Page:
The reign of terror was now fairly inaugurated. Union men were silenced; Northern men doing business, or having settled, in Virginia, were compelled to flee, leaving everything in the way of property to the mercy of the mob. One who fled from the scene of violence May 1st, wrote: "Northern and ultra Union men began to leave the State in large numbers,
UNION UPRISING IN WESTERN
The Reign of Terror.
misrepresentations have been carried to such an extent tha foreigners and naturalized citizens who, but a few years ago, were denounced by the North and deprived of essential rights, have now been induced to enlist into regiments for the purpose of invading this State, which then vindicated those rights and effectually resisted encroachments which
threatened their destruction. Against such a policy and against a force which the Government at Wash
and by every possible means | ginia having been denied, her Governor Letcher's of conveyance. Many who Territorial rights assailed, her Call for Troops. could not get away became, outwardly, soil threatened with invasion by the authorities at Washington, and every artifice emSecessionists, and were thus protected. ployed which could inflame the people of the NorthTo prevent the escape of improper or susern States and misrepresent our purposes and wishes, pected persons, the Mayor of Richmond isit becomes the solemn duty of every citizen of this sued a proclamation forbidding the organi-State to prepare for the impending conflict. Those zation of Vigilance Committees, or Committees of Safety, and ordering the people to give him information of any person suspected' of being disloyal to Virginia, and he would order their arrest and trial. A number of arrests were immediately made, and the jailer's business became quite lively. The operation of this law, or proclamation, was similar to that under which New England witches were arrested and put to death. To be suspected' was sufficient cause of arrest. No person was allowed to leave Richmond without a pass. At first the Governor gave them-then the Mayor, or a deputized police officer: and they gave passes to whom they pleased. A number of men escaped who were obliged to leave everything behind them; with them it was a question of life or death, and as life was dearer than property, they saved the first by abandoning the latter. Men were not alone the objects of this persecution; the Richmond Dispatch impudently ordered the Northern female teachers to 'shut their mouths,' and that a word to the wise was sufficient.'"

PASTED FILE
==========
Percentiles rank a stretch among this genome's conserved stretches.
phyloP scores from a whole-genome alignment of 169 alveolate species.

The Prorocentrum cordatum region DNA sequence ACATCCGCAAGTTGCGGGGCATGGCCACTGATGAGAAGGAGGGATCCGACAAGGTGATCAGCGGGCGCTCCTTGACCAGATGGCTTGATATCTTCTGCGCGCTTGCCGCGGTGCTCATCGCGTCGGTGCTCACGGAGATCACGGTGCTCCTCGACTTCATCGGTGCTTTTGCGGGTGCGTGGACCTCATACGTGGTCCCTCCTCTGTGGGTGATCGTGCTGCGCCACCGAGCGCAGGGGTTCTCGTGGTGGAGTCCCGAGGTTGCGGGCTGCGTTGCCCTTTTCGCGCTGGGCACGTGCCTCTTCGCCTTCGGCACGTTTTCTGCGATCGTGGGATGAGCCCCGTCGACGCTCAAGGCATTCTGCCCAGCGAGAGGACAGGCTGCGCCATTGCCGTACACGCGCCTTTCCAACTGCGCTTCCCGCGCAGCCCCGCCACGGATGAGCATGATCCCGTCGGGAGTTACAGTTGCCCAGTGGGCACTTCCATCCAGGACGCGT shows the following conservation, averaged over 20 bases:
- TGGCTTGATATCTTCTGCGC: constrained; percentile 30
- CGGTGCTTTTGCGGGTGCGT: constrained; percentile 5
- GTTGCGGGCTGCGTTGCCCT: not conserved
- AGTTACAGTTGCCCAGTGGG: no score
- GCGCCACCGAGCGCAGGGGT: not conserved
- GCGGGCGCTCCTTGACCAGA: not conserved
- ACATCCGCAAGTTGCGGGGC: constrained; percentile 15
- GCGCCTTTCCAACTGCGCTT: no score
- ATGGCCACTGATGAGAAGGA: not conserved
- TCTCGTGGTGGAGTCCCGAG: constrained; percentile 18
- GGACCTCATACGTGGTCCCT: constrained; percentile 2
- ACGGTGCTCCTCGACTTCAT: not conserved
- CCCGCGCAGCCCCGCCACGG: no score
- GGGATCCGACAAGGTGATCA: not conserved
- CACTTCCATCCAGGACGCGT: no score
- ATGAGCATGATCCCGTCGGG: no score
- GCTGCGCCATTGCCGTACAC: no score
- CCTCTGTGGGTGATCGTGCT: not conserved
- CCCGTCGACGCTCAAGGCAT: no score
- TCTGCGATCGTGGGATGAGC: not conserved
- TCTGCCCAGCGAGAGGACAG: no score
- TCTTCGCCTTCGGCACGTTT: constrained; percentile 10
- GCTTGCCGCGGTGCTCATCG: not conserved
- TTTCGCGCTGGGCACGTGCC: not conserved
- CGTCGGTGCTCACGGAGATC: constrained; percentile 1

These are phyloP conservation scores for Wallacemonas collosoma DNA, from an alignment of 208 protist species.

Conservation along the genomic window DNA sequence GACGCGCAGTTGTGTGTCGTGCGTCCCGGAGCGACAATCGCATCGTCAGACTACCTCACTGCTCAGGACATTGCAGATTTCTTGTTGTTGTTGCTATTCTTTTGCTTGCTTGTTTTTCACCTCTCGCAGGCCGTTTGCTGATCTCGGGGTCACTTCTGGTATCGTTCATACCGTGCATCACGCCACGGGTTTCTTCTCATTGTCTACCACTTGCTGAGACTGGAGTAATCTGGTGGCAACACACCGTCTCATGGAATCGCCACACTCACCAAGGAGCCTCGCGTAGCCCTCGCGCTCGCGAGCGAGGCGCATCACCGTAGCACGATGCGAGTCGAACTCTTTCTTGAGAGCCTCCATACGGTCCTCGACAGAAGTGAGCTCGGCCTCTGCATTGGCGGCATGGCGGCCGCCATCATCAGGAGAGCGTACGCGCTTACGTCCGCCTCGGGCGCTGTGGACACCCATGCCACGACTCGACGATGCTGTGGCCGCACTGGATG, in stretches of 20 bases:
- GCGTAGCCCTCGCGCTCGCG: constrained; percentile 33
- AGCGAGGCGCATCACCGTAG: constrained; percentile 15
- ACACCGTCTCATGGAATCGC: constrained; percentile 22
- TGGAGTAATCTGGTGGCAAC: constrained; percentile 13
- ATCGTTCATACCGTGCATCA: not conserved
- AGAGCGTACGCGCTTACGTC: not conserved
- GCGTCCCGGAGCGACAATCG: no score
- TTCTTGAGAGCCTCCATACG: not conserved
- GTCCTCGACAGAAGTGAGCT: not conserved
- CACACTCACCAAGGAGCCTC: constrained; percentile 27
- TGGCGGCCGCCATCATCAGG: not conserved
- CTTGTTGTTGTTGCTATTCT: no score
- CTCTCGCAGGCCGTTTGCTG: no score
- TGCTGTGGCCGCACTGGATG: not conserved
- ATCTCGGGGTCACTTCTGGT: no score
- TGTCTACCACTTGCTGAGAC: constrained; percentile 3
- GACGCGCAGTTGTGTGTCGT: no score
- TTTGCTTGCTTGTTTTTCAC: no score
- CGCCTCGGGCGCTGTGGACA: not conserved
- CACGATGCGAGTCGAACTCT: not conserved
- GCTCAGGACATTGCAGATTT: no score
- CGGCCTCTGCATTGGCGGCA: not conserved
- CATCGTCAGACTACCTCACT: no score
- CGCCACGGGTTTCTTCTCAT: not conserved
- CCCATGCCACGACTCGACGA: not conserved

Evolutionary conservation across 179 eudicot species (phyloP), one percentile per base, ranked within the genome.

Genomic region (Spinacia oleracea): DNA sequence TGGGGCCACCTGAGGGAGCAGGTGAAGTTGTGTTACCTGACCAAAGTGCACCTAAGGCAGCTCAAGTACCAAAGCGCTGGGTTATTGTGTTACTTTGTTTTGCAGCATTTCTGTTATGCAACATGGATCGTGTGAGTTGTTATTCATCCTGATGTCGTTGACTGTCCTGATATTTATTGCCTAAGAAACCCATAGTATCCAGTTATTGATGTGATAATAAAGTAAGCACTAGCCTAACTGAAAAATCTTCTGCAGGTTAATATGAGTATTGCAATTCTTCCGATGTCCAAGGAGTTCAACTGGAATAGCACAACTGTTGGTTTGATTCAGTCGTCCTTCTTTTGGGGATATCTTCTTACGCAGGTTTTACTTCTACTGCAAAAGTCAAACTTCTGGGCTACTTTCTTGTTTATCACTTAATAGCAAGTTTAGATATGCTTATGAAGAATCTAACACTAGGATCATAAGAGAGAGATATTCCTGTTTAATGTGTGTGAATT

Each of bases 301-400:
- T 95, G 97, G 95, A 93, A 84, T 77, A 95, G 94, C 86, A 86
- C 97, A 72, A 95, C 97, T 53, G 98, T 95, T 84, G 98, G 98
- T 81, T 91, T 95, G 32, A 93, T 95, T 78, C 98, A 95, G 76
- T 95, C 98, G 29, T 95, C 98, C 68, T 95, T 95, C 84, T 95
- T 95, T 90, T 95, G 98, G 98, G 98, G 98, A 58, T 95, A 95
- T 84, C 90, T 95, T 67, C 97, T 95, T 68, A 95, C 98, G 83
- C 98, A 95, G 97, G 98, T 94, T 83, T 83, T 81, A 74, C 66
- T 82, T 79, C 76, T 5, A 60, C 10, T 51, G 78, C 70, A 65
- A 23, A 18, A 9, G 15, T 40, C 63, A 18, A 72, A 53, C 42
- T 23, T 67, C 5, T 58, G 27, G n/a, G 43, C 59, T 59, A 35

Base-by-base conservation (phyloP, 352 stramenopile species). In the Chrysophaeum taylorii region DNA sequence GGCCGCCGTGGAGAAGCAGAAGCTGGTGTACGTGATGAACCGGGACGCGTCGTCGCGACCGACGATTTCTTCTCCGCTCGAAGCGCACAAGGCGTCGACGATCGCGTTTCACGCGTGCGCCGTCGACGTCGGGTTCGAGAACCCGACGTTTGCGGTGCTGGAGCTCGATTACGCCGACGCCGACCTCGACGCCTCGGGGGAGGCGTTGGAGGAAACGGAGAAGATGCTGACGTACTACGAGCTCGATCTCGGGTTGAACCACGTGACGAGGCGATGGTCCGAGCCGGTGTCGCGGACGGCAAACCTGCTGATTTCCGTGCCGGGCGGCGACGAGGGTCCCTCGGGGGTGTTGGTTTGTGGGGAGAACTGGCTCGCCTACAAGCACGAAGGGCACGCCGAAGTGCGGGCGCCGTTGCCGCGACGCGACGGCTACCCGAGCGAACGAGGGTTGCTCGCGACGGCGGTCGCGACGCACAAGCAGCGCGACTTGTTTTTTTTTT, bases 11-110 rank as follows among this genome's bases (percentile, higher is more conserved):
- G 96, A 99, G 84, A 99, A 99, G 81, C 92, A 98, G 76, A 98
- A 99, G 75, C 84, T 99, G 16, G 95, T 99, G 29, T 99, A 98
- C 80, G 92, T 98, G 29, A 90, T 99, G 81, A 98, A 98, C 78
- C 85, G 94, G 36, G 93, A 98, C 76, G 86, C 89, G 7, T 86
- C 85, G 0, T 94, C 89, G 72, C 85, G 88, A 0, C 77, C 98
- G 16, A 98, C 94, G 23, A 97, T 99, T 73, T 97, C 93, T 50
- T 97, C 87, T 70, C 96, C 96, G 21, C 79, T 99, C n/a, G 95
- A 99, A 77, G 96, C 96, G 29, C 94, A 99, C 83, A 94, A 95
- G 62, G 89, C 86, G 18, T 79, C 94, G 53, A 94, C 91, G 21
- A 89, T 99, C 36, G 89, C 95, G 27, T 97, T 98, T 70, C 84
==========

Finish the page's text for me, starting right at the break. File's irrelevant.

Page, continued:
What wonder that, when the day of voting on the Ordinance came, only thirty-two thousand votes were polled against it? What wonder that the people residing west of the Blue Ridge mountains, should repudiate the whole atrocious proceedings, and should proceed to reorganize the State Government on its old basis of loyalty to the Federal Government?
The reign of tyranny hastened the development of events. If treason had lurked in shadow, waiting for the moment to strike, its moment was now come and every restraint was removed-the revolutionists had entire sway. May 3d, Governor Letcher, snuffing the battle afar off, found ample excuse in the gathering hosts at Washington for issuing the following manifesto, calling out the militia, of whom many thousands were already under arms:
ington, relying upon its numerical strength, is now rapidly concentrating, it becomes the State of Vir